Question of the Week # 427

427) A 32-year-old male boxer presents to the emergency room after sustaining an injury during a local boxing match.  He was punched by the opponent over his right ear about six hours ago . He complains of pain and swelling over his right ear. He has no hearing deficit or tinnitus or headaches or blurred vision. He denies nausea or vomiting. Past medical history is unremarkable. On examination, his vitals are stable. His right ear is red, warm and swollen with a medium sized anterior auricular swelling which is tender to palpation. There is no facial swelling. Which of the following is the most appropriate management?

A) Compressive dressing

B) Needle aspiration of the Hematoma

C) Cold compresses, analgesics and antibiotics

D) Incision and Drainage

E) Observe and await  spontaneous hematoma resolution

24 Responses

  1. c

  2. ccc

  3. A

    • this is a condition called Cauliflower ear, commonly encountered due to blunt trauma to the ear.the initial management would be to pack the ear with ice under moderate compression.If the hematoma has already formed..which i suppose is true in this case.. surgical drainage and compressive dressing of the ear is to be done to prevent the recurrence of the hematoma.antibiotics to be given after the surgery to prevent infection….so i am confused between D and C…but definitely not A,B/E.

      • it’s D. we don’t normally use cold compress. we use compressive bandage to keep the skin really tight against the cartilage. But for that to happen, we gotta cut it open and drain it completely. the idea is to make sure all surface of the cartilage is in contact with skin.

  4. B

  5. c

  6. c

  7. C

  8. c

  9. d, because you would want to avoid cauliflower ear . . .

  10. e

  11. c

  12. D) Incision and Drainage – prompt evacuation of the hematoma. to prevent permanent scarring

  13. D.

  14. b-needle aspiration of hematoma..drain the blood first!!!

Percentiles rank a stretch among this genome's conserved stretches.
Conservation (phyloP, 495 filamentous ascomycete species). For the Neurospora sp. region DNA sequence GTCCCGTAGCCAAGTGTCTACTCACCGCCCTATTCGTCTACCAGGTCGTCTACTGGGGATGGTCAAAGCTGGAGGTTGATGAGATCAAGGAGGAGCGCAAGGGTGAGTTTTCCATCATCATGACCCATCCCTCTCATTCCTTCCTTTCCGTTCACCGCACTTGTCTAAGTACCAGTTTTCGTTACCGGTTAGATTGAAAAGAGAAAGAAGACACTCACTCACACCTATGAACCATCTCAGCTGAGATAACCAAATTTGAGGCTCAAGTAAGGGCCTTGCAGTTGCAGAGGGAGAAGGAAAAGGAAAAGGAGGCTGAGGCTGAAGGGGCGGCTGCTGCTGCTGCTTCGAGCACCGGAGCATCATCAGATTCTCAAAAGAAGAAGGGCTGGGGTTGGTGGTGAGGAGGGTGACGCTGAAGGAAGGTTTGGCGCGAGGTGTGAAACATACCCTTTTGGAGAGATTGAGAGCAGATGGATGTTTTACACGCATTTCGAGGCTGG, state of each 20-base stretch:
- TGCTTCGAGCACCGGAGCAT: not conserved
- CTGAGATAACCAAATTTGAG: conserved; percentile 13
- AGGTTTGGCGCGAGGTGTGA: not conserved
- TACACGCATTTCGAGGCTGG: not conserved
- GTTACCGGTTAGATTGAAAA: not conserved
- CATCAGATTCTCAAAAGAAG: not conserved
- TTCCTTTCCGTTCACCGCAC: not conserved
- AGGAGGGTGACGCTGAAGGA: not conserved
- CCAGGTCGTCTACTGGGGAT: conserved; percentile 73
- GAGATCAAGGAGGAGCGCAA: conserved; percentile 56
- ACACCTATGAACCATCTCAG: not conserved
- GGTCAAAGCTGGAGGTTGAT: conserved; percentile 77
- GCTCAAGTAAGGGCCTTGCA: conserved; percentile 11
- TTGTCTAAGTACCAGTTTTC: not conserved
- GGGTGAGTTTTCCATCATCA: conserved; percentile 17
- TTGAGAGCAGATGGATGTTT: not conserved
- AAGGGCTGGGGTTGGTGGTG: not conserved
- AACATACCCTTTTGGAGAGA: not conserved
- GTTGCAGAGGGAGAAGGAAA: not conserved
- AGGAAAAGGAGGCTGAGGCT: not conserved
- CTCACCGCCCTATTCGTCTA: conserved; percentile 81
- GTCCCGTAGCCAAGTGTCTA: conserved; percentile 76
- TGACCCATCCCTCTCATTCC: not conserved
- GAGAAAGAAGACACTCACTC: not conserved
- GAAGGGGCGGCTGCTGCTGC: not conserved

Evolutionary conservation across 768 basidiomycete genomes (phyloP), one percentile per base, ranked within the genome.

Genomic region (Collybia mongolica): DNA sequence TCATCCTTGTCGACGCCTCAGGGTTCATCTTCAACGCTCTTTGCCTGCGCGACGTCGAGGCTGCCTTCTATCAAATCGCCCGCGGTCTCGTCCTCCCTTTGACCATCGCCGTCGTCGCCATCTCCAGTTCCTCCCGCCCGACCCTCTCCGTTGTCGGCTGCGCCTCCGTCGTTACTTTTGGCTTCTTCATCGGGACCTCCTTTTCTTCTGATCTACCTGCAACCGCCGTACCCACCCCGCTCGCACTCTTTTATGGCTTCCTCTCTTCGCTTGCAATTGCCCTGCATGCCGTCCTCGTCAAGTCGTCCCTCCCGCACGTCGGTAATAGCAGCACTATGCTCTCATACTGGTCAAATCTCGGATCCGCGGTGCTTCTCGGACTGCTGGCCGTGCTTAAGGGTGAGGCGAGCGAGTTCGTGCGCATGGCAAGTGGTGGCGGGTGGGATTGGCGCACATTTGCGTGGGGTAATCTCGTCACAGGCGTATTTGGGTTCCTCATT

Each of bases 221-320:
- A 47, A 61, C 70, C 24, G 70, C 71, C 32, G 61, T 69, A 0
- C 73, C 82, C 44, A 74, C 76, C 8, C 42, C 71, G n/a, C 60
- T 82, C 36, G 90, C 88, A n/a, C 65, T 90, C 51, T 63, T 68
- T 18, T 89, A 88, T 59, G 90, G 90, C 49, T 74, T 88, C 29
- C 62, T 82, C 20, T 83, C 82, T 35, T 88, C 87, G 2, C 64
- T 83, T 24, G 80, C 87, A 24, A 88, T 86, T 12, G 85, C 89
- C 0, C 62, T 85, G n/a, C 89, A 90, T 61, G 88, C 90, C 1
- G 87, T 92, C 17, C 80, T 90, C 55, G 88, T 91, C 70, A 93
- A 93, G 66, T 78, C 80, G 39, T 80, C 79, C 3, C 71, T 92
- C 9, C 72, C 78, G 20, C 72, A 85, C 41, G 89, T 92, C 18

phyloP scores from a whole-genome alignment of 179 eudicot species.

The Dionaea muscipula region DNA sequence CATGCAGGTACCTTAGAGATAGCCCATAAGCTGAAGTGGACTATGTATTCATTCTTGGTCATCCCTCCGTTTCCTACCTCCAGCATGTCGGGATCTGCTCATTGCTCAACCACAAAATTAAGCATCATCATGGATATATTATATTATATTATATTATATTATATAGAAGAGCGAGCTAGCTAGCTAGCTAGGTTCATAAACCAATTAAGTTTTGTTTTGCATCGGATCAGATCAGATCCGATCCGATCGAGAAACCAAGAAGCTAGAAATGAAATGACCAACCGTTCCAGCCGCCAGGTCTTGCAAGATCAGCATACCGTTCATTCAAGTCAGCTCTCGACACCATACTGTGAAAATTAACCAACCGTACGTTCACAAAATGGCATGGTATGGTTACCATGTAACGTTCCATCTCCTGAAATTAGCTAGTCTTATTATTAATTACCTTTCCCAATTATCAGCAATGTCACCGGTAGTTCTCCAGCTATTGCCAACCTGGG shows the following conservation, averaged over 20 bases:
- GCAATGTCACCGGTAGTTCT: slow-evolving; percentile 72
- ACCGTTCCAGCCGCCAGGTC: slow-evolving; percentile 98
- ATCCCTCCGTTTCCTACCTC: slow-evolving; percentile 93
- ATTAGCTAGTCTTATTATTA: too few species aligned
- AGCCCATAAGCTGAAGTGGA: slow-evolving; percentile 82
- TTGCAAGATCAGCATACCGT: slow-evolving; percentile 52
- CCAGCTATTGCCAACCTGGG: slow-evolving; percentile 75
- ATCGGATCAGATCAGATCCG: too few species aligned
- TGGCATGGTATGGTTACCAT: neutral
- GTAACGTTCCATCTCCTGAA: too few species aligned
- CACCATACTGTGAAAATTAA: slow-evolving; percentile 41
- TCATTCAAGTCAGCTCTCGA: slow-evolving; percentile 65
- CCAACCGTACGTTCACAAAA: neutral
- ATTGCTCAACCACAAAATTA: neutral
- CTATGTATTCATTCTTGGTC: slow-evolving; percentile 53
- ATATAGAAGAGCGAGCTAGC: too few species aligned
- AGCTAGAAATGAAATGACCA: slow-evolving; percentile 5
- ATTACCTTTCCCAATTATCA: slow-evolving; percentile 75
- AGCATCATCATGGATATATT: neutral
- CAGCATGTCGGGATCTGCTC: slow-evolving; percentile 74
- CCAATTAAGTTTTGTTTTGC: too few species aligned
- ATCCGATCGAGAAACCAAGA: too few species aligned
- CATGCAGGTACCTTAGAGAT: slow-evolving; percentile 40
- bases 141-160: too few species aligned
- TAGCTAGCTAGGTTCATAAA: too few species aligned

15. Incision and drainage, you want to prevent scarring! Even though you have the best body wrestling, bouncing at a pub, playing mui tai– the ears look ugly!

  16. In this case i will go with Needle Aspiration—if this fails then go for I&D

    However, in a select group of patients with refractory auricular hematomas that require more aggressive treatment over a fine needle aspiration. Open debridement is indicated for this group. The location of the hematoma, granulation tissue, and neo-cartilage is found to be within the cartilage itself rather than between the cartilage and perichondrium, thus explaining why a needle aspiration alone can be ineffective.
    from article:
    Ghanem T; Rasamny JK; Park SS
    Department of Otolaryngology-Head and Neck Surgery, University of Virginia, Charlottesville, Virginia 22908, USA

  17. Treatment usually requires draining accumulated blood (the hematoma) through an incision in the ear and applying a compressive dressing to sandwich the two sides of the skin against the cartilage. Antibiotics are given to prevent infection.

  18. incision and drainage

  19. As per uptodate :

    needle aspiration for small (less than approximately 2 cm in diameter)
    and acute hematomas that are 24 to 48 hours old.

    larger (≥2 cm) hematomas up to seven days old, the clinician may perform incision and drainage or evacuation with an intravenous catheter.

    Since the Q says medium sized hematoma, is the answer I & D???

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